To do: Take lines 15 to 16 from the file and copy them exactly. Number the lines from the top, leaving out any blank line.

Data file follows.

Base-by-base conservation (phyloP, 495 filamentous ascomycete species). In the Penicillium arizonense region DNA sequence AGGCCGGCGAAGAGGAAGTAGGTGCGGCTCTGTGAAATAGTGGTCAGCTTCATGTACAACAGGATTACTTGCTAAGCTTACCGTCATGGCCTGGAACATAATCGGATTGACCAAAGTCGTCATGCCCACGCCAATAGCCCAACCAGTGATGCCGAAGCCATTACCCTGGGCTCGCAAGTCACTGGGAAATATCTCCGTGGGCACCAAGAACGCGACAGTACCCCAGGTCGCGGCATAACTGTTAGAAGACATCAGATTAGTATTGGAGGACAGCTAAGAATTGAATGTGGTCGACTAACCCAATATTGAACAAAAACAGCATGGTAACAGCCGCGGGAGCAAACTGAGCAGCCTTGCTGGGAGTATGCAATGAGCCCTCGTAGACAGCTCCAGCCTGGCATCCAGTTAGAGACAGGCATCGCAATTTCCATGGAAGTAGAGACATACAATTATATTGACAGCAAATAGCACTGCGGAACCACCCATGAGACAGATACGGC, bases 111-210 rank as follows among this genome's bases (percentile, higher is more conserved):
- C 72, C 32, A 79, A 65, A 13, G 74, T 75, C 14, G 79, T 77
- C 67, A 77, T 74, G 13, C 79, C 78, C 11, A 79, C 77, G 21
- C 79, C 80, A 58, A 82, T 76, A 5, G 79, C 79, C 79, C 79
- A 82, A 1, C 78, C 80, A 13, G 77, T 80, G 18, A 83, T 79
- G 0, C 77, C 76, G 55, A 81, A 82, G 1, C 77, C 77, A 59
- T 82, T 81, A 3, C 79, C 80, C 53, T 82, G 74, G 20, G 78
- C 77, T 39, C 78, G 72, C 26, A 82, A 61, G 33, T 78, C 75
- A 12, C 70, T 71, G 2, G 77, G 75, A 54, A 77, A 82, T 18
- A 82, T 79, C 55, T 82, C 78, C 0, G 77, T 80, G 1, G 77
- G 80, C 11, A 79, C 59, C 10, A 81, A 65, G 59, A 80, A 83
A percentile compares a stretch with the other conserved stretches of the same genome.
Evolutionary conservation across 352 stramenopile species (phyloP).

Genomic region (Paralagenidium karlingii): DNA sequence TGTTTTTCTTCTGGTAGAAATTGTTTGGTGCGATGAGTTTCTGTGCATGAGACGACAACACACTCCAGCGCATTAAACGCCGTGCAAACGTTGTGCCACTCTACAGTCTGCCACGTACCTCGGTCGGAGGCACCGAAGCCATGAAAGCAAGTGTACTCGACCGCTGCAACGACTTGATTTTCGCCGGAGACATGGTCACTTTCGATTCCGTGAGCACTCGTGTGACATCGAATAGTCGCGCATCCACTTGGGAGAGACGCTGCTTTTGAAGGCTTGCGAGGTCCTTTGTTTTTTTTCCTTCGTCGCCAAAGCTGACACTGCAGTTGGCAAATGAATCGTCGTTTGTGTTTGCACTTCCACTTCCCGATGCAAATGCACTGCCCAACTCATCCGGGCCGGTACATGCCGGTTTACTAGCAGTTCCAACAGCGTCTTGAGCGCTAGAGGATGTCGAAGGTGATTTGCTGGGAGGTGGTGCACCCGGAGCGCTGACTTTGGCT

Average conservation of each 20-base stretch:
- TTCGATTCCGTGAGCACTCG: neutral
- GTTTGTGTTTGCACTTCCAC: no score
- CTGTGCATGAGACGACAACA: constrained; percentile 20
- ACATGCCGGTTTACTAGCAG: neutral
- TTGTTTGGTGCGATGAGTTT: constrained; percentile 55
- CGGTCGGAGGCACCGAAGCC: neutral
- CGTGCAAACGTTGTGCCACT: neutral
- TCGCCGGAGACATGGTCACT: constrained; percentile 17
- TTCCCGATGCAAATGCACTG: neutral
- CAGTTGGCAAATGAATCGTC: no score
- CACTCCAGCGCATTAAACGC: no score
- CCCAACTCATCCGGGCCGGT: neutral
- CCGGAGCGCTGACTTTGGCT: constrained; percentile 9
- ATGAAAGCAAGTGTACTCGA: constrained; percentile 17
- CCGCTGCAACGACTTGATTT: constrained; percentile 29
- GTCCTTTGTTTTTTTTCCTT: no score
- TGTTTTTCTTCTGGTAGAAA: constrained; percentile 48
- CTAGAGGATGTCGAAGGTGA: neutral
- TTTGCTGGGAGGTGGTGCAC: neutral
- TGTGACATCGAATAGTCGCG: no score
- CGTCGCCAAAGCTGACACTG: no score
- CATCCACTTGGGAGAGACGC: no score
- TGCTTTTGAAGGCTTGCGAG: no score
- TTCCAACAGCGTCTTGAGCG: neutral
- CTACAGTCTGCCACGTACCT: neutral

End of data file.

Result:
Average conservation of each 20-base stretch:
- TTCGATTCCGTGAGCACTCG: neutral